Morcombe treated as runaway: Police defend investigation
UPDATE: NOTHING police could have done would have saved Daniel Morcombe and it's unrealistic to expect his killer should have been arrested a day sooner.
That's what Queensland Coroner Terry Ryan has been asked to find as the final legal chapter in the 13-year investigation into the disappearance of the slain Sunshine Coast teenager comes to an end.
This is despite the account of two former officers who told the inquest they suspected Brett Peter Cowan as the killer as early as two weeks after Daniel disappeared and believed the convicted paedophile should have been placed under surveillance.
One of the officers, former Senior Constable Dennis Martyn claimed he went to Queensland Assistant Commissioner of police Mike Condon and said Cowan was "your man" but was told to "f*** off".
Ass Com Condon later rebuked the statement as "outrageous" and said it amounted to perjury.
In closing the inquest on Wednesday, Counsel Assisting the Coroner Peter Johns said that while it was open to find that the initial police response to Daniel's missing person's report was inadequate - he was presumed a teenage runaway until the following day - the investigation that followed was professional and conducted in good faith.
He said that while there could have been covert strategies implemented earlier and a more "active" response to certain DNA samples, things were "different in hindsight" and overall the investigation was conducted in "good faith" and with the best information police had at the time.
He also praised the efforts of the undercover police officers who were ultimately able to draw a confession from Cowan, describing the sting as "possibly the most elaborate, clever, well-executed police operation ever carried out in Australia.
Bruce and Denise Morcombe and Counsel Assisting the police commissioner will make written submissions to the Coroner.
Findings will be released on a date to be set next year.
EARLIER: QUEENSLAND'S assistant police commissioner says there was not enough evidence to arrest Daniel Morcombe's killer until years after he was first interviewed by police.
Taking the stand at an inquest into the teenager's abduction and death on Wednesday, Queensland Assistant Commissioner Mike Condon hit back at claims the now convicted Brett Cowan was the obvious suspect in the disappearance as early as two weeks into the investigation.
It came after two former police officers told the inquest they believed Cowan should have been under surveillance from the moment he was identified as a person of interest on December 21, 2003.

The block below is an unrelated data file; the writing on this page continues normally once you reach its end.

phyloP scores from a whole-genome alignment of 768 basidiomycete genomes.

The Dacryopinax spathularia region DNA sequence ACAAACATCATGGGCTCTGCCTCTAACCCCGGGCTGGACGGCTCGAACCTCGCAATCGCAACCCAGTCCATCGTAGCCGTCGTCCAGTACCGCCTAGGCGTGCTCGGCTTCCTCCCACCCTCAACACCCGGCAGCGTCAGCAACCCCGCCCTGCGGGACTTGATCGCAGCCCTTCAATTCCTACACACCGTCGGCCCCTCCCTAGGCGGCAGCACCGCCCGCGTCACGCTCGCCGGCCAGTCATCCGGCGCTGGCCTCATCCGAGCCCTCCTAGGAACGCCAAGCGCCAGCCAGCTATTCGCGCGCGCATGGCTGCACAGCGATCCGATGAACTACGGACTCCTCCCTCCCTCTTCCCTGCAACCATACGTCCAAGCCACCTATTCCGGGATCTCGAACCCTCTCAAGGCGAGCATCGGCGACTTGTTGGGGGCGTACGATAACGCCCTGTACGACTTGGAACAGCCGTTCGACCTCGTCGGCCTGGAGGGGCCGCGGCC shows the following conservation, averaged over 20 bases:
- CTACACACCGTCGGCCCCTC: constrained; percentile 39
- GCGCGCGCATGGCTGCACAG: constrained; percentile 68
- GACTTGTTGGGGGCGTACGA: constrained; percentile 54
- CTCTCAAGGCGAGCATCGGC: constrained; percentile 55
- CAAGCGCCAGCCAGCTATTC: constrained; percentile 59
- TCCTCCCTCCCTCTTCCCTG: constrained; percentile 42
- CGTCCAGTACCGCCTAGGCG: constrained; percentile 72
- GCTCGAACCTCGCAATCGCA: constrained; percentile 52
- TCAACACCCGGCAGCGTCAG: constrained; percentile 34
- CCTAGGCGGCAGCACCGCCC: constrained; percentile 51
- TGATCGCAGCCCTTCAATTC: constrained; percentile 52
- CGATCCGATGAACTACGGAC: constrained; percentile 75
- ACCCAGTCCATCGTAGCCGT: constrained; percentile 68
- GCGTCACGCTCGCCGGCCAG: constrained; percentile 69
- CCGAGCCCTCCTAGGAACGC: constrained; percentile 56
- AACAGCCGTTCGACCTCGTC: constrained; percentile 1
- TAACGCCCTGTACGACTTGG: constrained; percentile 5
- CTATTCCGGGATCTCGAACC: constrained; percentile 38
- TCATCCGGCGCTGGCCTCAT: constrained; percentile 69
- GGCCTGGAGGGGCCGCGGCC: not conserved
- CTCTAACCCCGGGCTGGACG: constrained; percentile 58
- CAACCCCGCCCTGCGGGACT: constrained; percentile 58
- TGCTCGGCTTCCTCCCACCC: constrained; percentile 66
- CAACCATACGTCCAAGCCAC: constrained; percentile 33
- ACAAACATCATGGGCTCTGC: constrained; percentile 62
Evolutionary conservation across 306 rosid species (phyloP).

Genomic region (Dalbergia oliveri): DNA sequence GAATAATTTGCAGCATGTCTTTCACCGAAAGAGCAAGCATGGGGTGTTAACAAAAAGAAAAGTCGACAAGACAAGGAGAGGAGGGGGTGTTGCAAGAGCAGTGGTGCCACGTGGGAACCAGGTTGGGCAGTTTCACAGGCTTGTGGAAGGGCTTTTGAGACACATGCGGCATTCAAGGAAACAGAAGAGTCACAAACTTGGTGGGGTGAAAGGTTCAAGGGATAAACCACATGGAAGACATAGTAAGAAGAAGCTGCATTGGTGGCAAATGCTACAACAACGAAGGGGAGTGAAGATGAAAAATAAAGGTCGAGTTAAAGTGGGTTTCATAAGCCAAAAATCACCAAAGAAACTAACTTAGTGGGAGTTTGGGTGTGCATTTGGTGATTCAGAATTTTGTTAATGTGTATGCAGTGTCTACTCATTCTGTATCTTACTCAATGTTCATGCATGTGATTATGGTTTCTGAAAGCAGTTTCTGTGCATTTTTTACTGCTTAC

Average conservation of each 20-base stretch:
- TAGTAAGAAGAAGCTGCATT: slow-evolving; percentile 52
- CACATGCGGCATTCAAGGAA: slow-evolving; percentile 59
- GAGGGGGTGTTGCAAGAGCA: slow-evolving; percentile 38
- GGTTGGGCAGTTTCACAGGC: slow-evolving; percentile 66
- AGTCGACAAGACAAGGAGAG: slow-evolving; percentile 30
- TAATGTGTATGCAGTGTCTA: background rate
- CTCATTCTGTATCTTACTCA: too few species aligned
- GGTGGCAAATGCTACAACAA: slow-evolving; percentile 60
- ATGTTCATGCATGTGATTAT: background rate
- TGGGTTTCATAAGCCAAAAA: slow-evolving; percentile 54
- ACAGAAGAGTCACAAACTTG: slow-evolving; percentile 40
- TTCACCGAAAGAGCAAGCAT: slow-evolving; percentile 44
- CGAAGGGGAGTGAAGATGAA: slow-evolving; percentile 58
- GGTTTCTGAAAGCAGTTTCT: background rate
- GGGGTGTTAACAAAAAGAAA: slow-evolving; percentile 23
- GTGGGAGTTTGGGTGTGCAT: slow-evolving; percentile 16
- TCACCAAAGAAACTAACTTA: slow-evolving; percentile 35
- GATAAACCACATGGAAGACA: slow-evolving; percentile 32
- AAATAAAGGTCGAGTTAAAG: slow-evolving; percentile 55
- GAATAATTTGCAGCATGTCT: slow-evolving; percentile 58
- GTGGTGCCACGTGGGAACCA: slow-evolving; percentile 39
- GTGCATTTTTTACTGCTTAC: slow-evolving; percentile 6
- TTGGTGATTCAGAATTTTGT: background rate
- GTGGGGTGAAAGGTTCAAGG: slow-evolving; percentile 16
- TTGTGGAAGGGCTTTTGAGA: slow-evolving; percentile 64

Ass Com Condon went further to say that up until 2011, when Cowan was arrested and charged with Daniel's murder, he "would never have approved his arrest regardless of the opinion of others".
Even then Ass Com said, he still had reservations about whether some of the evidence against Cowan would withstand the scrutiny of the Supreme Court and any subsequent appeal.
Ass Com said that looking back the case "not from the arm chair after it has been solved" but based on the evidence presented to police at the time, he was comfortable with the decisions he had made.
He said that while Cowan's criminal history and his loose alibi were "interesting" to police, the "gut feeling" of the officers who had interviewed the known paedophile was not enough to justify an arrest.
He also rejected the suggestion the white car seen by two witnesses should have been factored into the investigation, stressing that more than 80 witnesses who described seeing two men and a blue sedan had led him down another path.
"There was no direct evidence implicating Cowan in that offence," Ass Com Condon said
"My job is to apply finite resources to where I think the information is taking us.
"I make no apologies for those decisions I made…they were made in good faith and I stand by them."
EARLIER: AN INVESTIGATOR in the Daniel Morcombe case knew he had found the teenager's killer just weeks after he disappeared but was allegedly told to f*** off by one of the state's most senior police officers.
Giving evidence on Wednesday at an inquest into Daniel's abduction and death, former Detective Sergeant Dennis Martyn said out of the 20 plus paedophiles he was tasked to interview in December, 2003, Brett Peter Cowan was the only one with the right motive and gaps in his alibi.